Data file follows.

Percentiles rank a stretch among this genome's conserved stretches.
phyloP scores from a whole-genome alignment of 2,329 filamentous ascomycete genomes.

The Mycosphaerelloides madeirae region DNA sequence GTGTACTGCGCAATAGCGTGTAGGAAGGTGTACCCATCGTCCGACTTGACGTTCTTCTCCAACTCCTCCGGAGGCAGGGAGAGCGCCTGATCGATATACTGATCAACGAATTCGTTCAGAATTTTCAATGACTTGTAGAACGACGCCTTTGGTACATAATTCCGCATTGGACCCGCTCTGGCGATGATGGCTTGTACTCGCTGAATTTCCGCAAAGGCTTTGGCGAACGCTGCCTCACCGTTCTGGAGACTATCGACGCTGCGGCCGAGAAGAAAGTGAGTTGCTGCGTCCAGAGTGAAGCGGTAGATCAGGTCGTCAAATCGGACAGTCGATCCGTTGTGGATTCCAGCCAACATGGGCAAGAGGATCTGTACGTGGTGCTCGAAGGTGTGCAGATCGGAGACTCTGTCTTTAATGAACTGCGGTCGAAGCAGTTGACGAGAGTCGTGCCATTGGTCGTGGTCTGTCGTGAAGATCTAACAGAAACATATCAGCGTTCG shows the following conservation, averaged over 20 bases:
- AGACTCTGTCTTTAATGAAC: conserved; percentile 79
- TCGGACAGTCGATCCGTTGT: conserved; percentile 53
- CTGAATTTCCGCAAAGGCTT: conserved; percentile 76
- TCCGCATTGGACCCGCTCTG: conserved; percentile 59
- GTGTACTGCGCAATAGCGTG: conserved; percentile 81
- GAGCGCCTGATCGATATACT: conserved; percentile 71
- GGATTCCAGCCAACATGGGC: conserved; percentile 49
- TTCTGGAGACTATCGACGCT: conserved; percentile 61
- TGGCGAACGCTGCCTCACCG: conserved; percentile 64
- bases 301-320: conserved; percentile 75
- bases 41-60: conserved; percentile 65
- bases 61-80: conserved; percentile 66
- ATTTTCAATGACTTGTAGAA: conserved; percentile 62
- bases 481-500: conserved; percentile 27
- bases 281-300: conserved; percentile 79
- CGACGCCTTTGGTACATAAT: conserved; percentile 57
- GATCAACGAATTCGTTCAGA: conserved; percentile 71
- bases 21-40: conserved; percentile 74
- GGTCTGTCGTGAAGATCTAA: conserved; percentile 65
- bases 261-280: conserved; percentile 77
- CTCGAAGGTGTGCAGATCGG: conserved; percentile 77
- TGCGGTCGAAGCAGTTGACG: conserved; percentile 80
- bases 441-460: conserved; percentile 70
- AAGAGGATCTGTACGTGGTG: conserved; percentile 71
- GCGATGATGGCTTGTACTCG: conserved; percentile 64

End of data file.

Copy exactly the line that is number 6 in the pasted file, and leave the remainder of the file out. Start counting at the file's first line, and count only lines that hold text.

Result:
- CTGAATTTCCGCAAAGGCTT: conserved; percentile 76